Confusion confounded 

The internal circuitry of the Government’s decision-making process was laid bare for the world to see last week when the National Operations Centre for the Prevention of Covid-19 Outbreak (NOCPCO) overruled a decision of the Finance Minister who also happens to be the country’s Prime Minister. The matter in question was the approval of online sales of liquor. In a classic bureaucratic manoeuvre akin to a robust game of rugby, it was the Department of Excise that first mooted the idea of permitting online sale of liquor based on what it called “requests” from various quarters.  

Having taken cognisance of the matter and recommending online sales, they passed the ball on to the Finance Minister who, according to the statute books, is the designated authority in approving such a recommendation. The Finance Ministry then proceeded to issue its approval. But epitomising the confusion that seems to pervade most government decisions these days, the Prime Minister’s decision was shot down by the Covid Task Force. The underlying message was that decisions made by statutory authorities or even the top most rungs of government could be overruled on the whims of a presidential task force, of which there are many these days.

This episode came on the back of the controversial fuel price hike where again it was the Finance Ministry that really should have been in the eye of the storm even though it was the Energy Minister who was compelled to take the flak. Here, for the first time, in the open at least, the public witnessed a phenomenon usually associated with the Opposition – infighting – with the General Secretary of the ruling alliance calling on the Energy Minister, under whose purview the Ceylon Petroleum Corporation operates, to resign over the fuel price hike. Many are the theories that abound on how an insignificant party secretary could have the gumption to order a powerful minister to resign, pointing to backstage powerplays.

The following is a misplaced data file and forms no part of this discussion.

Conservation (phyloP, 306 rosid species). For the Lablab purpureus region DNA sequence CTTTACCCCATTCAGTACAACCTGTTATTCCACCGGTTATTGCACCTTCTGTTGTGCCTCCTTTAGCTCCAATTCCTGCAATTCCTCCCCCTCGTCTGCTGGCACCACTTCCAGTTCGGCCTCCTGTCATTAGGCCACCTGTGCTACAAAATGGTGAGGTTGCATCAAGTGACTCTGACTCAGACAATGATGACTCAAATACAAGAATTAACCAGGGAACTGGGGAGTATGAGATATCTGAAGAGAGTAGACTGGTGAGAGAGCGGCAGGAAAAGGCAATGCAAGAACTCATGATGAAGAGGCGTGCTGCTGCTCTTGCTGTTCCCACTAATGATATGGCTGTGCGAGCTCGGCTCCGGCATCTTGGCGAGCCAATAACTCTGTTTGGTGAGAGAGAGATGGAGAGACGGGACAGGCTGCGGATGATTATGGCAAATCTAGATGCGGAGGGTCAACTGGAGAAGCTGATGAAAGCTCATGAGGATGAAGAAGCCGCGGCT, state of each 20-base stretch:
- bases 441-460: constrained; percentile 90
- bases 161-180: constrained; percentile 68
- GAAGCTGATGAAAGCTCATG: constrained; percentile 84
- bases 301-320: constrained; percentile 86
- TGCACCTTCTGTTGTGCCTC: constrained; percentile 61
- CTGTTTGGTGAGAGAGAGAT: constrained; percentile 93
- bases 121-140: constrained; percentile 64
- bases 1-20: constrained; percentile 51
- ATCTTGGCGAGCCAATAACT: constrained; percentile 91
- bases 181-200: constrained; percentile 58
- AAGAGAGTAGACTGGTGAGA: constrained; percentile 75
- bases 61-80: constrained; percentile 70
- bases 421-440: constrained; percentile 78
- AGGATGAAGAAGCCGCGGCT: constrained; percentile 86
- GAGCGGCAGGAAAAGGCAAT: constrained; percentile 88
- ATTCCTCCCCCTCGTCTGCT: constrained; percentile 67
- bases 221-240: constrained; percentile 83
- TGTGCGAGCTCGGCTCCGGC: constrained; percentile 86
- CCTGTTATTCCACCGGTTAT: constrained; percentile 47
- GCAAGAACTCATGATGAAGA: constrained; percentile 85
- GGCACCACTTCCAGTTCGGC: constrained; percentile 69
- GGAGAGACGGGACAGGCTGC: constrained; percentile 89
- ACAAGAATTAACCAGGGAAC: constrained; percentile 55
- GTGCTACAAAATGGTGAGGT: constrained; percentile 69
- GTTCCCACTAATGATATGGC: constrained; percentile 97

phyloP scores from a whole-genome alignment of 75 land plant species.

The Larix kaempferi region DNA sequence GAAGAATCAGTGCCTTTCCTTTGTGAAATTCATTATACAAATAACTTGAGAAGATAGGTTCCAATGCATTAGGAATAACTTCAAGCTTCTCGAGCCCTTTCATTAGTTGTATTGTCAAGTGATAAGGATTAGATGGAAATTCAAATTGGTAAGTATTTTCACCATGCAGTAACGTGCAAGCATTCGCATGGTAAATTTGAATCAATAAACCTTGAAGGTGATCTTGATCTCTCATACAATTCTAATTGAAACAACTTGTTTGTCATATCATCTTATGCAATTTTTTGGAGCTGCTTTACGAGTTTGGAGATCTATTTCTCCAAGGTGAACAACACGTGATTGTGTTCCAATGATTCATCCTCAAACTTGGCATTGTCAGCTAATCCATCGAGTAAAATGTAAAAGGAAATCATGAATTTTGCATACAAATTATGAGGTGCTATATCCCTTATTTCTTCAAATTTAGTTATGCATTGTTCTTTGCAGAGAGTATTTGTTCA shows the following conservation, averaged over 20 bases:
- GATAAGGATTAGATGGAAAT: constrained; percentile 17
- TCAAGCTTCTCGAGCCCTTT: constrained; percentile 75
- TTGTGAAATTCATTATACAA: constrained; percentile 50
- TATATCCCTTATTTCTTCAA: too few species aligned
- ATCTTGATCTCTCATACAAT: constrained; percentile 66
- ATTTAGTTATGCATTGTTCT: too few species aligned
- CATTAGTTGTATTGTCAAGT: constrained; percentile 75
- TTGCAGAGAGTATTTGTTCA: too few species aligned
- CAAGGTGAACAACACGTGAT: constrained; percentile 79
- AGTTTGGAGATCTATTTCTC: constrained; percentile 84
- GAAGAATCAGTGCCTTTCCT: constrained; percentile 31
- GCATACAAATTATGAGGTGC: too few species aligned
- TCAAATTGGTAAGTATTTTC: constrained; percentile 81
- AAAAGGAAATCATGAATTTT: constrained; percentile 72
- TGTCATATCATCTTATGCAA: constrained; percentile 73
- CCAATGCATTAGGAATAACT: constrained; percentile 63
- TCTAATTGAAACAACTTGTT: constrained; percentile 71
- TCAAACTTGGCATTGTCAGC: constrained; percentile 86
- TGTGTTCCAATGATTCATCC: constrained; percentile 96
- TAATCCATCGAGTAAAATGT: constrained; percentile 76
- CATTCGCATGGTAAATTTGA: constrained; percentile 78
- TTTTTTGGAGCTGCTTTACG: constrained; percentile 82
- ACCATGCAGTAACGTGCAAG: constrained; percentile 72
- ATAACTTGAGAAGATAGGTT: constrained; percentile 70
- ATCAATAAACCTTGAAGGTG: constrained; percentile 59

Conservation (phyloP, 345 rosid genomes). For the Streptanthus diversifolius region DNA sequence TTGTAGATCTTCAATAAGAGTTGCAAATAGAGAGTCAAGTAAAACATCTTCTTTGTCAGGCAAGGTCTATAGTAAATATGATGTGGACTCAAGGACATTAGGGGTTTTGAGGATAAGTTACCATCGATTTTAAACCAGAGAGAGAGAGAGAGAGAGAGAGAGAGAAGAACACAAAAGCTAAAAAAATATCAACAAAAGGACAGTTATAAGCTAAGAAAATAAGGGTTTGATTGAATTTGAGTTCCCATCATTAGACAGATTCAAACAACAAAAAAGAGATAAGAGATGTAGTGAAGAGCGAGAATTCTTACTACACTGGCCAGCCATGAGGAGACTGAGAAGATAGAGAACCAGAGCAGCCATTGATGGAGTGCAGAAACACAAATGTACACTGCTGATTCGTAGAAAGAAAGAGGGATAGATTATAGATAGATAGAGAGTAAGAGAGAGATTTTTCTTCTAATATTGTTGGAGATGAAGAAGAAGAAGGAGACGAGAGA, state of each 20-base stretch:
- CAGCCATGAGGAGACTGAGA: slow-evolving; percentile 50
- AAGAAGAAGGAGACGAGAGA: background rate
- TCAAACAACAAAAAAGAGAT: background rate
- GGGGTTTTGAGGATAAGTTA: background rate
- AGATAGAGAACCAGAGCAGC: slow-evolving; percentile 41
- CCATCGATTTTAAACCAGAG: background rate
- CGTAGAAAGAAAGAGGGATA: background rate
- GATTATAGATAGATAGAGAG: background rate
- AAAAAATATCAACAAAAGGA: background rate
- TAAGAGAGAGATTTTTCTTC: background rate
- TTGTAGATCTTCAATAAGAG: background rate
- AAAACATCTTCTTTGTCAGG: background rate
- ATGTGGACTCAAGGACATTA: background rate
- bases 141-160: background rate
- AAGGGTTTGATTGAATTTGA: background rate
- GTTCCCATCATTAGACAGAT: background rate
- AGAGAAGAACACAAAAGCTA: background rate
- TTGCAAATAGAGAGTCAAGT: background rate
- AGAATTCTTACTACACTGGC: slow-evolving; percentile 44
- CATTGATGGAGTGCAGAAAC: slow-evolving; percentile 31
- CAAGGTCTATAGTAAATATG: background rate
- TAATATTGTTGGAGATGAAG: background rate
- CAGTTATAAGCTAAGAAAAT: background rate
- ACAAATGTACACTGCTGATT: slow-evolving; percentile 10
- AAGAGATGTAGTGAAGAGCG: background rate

The under-fire Minister lost no time in hitting back, pointing out that it was the collective decision of a cabinet sub-committee of which both the President and Prime Minister were members. This was followed by a statement from the President no less, standing by the decision to raise prices, insisting that the price hike was in the interest of the public. How that conclusion was arrived at is unclear, as the price hike pushed the average citizen from the frying pan into the fire. The last we heard of the matter was also from another minister, who hinted that the price hike was likely to be reviewed in the coming days. Important decisions being announced and then revoked is becoming somewhat of a joke, leading one to question as to whom exactly is calling the shots and whether too many cooks are spoiling the soup. 

The Government’s operational procedure these days seems to be one step forward and two steps back, pointing to systemic confusion that seems to have set in at the highest levels. At a time when the Government is valiantly attempting to portray itself in a professional light, ready to do business with the world, these unnecessary sideshows have undermined those efforts, and in the process, made life harder for itself. 

The backlash on fuel price revision was to be anticipated given the circumstances in which the move was made with the pandemic-battered people struggling to make ends meet. That the Government could be so insensitive to the issues faced by ordinary folk has underlined its disconnect with the masses in the recent past, primarily owing to a soaring cost of living on the one hand and its obsession with grandiose projects at tax payers’ cost on the other.